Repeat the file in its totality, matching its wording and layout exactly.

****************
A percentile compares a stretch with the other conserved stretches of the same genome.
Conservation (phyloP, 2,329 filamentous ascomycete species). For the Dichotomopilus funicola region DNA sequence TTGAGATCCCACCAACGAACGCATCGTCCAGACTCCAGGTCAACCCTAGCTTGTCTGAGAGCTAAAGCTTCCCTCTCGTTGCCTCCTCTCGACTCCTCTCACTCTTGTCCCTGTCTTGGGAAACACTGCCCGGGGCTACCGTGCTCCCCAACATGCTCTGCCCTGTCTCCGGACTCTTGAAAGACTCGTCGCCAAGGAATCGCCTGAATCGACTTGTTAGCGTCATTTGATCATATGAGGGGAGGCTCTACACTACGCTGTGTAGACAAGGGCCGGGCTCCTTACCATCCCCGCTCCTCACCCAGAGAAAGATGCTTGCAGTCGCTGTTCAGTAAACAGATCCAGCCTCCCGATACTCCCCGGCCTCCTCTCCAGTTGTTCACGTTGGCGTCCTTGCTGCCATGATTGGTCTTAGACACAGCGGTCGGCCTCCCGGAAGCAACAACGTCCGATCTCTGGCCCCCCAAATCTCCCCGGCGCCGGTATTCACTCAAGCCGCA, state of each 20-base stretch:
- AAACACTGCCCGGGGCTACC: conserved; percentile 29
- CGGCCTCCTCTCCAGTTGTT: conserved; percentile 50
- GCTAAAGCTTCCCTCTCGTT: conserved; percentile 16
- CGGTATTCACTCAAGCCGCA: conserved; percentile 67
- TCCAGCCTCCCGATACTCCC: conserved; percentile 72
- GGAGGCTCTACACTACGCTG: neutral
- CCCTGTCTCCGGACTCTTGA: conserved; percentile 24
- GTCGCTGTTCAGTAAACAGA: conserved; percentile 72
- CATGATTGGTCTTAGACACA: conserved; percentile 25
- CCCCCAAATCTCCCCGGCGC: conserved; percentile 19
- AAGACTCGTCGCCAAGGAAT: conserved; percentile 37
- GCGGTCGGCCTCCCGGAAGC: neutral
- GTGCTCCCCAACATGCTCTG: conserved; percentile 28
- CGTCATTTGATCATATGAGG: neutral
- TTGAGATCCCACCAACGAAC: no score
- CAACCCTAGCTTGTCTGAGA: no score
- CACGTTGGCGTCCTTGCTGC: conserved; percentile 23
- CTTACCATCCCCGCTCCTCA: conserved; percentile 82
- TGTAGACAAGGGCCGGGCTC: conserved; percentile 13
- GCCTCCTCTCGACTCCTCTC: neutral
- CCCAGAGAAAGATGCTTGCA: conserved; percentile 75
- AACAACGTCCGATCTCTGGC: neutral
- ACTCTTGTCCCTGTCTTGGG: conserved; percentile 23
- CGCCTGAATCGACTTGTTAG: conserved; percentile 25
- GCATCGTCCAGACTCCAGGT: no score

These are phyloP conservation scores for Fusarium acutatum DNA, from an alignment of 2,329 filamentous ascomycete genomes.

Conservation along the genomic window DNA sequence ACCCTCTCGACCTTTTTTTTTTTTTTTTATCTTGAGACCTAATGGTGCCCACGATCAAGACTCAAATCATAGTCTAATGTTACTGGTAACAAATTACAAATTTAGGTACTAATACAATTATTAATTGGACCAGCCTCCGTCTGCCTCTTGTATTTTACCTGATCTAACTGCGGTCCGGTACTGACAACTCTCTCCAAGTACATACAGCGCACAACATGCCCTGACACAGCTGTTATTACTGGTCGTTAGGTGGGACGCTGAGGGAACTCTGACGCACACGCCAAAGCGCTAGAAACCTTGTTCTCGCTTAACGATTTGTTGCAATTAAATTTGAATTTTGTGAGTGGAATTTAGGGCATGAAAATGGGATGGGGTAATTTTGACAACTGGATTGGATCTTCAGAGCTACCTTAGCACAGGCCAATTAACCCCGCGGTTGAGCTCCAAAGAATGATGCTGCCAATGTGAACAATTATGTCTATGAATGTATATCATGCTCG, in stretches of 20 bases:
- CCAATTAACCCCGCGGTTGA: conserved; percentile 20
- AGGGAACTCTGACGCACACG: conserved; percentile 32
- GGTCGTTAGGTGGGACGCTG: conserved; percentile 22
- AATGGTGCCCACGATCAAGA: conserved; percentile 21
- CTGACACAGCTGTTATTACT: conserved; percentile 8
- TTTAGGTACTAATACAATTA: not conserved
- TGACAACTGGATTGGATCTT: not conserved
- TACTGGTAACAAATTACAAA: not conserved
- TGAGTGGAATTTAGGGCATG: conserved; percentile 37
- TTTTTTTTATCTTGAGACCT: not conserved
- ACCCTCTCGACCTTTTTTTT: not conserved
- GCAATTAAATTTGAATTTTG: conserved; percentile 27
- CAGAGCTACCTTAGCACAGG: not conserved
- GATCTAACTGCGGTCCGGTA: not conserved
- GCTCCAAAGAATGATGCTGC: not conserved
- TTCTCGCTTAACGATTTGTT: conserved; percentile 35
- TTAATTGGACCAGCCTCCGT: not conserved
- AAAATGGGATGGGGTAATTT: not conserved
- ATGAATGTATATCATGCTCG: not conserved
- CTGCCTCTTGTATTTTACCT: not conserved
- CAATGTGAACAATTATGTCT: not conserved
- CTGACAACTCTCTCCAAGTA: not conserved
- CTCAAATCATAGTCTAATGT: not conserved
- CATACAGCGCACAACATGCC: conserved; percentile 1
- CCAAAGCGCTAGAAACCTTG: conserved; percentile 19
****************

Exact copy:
A percentile compares a stretch with the other conserved stretches of the same genome.
Conservation (phyloP, 2,329 filamentous ascomycete species). For the Dichotomopilus funicola region DNA sequence TTGAGATCCCACCAACGAACGCATCGTCCAGACTCCAGGTCAACCCTAGCTTGTCTGAGAGCTAAAGCTTCCCTCTCGTTGCCTCCTCTCGACTCCTCTCACTCTTGTCCCTGTCTTGGGAAACACTGCCCGGGGCTACCGTGCTCCCCAACATGCTCTGCCCTGTCTCCGGACTCTTGAAAGACTCGTCGCCAAGGAATCGCCTGAATCGACTTGTTAGCGTCATTTGATCATATGAGGGGAGGCTCTACACTACGCTGTGTAGACAAGGGCCGGGCTCCTTACCATCCCCGCTCCTCACCCAGAGAAAGATGCTTGCAGTCGCTGTTCAGTAAACAGATCCAGCCTCCCGATACTCCCCGGCCTCCTCTCCAGTTGTTCACGTTGGCGTCCTTGCTGCCATGATTGGTCTTAGACACAGCGGTCGGCCTCCCGGAAGCAACAACGTCCGATCTCTGGCCCCCCAAATCTCCCCGGCGCCGGTATTCACTCAAGCCGCA, state of each 20-base stretch:
- AAACACTGCCCGGGGCTACC: conserved; percentile 29
- CGGCCTCCTCTCCAGTTGTT: conserved; percentile 50
- GCTAAAGCTTCCCTCTCGTT: conserved; percentile 16
- CGGTATTCACTCAAGCCGCA: conserved; percentile 67
- TCCAGCCTCCCGATACTCCC: conserved; percentile 72
- GGAGGCTCTACACTACGCTG: neutral
- CCCTGTCTCCGGACTCTTGA: conserved; percentile 24
- GTCGCTGTTCAGTAAACAGA: conserved; percentile 72
- CATGATTGGTCTTAGACACA: conserved; percentile 25
- CCCCCAAATCTCCCCGGCGC: conserved; percentile 19
- AAGACTCGTCGCCAAGGAAT: conserved; percentile 37
- GCGGTCGGCCTCCCGGAAGC: neutral
- GTGCTCCCCAACATGCTCTG: conserved; percentile 28
- CGTCATTTGATCATATGAGG: neutral
- TTGAGATCCCACCAACGAAC: no score
- CAACCCTAGCTTGTCTGAGA: no score
- CACGTTGGCGTCCTTGCTGC: conserved; percentile 23
- CTTACCATCCCCGCTCCTCA: conserved; percentile 82
- TGTAGACAAGGGCCGGGCTC: conserved; percentile 13
- GCCTCCTCTCGACTCCTCTC: neutral
- CCCAGAGAAAGATGCTTGCA: conserved; percentile 75
- AACAACGTCCGATCTCTGGC: neutral
- ACTCTTGTCCCTGTCTTGGG: conserved; percentile 23
- CGCCTGAATCGACTTGTTAG: conserved; percentile 25
- GCATCGTCCAGACTCCAGGT: no score

These are phyloP conservation scores for Fusarium acutatum DNA, from an alignment of 2,329 filamentous ascomycete genomes.

Conservation along the genomic window DNA sequence ACCCTCTCGACCTTTTTTTTTTTTTTTTATCTTGAGACCTAATGGTGCCCACGATCAAGACTCAAATCATAGTCTAATGTTACTGGTAACAAATTACAAATTTAGGTACTAATACAATTATTAATTGGACCAGCCTCCGTCTGCCTCTTGTATTTTACCTGATCTAACTGCGGTCCGGTACTGACAACTCTCTCCAAGTACATACAGCGCACAACATGCCCTGACACAGCTGTTATTACTGGTCGTTAGGTGGGACGCTGAGGGAACTCTGACGCACACGCCAAAGCGCTAGAAACCTTGTTCTCGCTTAACGATTTGTTGCAATTAAATTTGAATTTTGTGAGTGGAATTTAGGGCATGAAAATGGGATGGGGTAATTTTGACAACTGGATTGGATCTTCAGAGCTACCTTAGCACAGGCCAATTAACCCCGCGGTTGAGCTCCAAAGAATGATGCTGCCAATGTGAACAATTATGTCTATGAATGTATATCATGCTCG, in stretches of 20 bases:
- CCAATTAACCCCGCGGTTGA: conserved; percentile 20
- AGGGAACTCTGACGCACACG: conserved; percentile 32
- GGTCGTTAGGTGGGACGCTG: conserved; percentile 22
- AATGGTGCCCACGATCAAGA: conserved; percentile 21
- CTGACACAGCTGTTATTACT: conserved; percentile 8
- TTTAGGTACTAATACAATTA: not conserved
- TGACAACTGGATTGGATCTT: not conserved
- TACTGGTAACAAATTACAAA: not conserved
- TGAGTGGAATTTAGGGCATG: conserved; percentile 37
- TTTTTTTTATCTTGAGACCT: not conserved
- ACCCTCTCGACCTTTTTTTT: not conserved
- GCAATTAAATTTGAATTTTG: conserved; percentile 27
- CAGAGCTACCTTAGCACAGG: not conserved
- GATCTAACTGCGGTCCGGTA: not conserved
- GCTCCAAAGAATGATGCTGC: not conserved
- TTCTCGCTTAACGATTTGTT: conserved; percentile 35
- TTAATTGGACCAGCCTCCGT: not conserved
- AAAATGGGATGGGGTAATTT: not conserved
- ATGAATGTATATCATGCTCG: not conserved
- CTGCCTCTTGTATTTTACCT: not conserved
- CAATGTGAACAATTATGTCT: not conserved
- CTGACAACTCTCTCCAAGTA: not conserved
- CTCAAATCATAGTCTAATGT: not conserved
- CATACAGCGCACAACATGCC: conserved; percentile 1
- CCAAAGCGCTAGAAACCTTG: conserved; percentile 19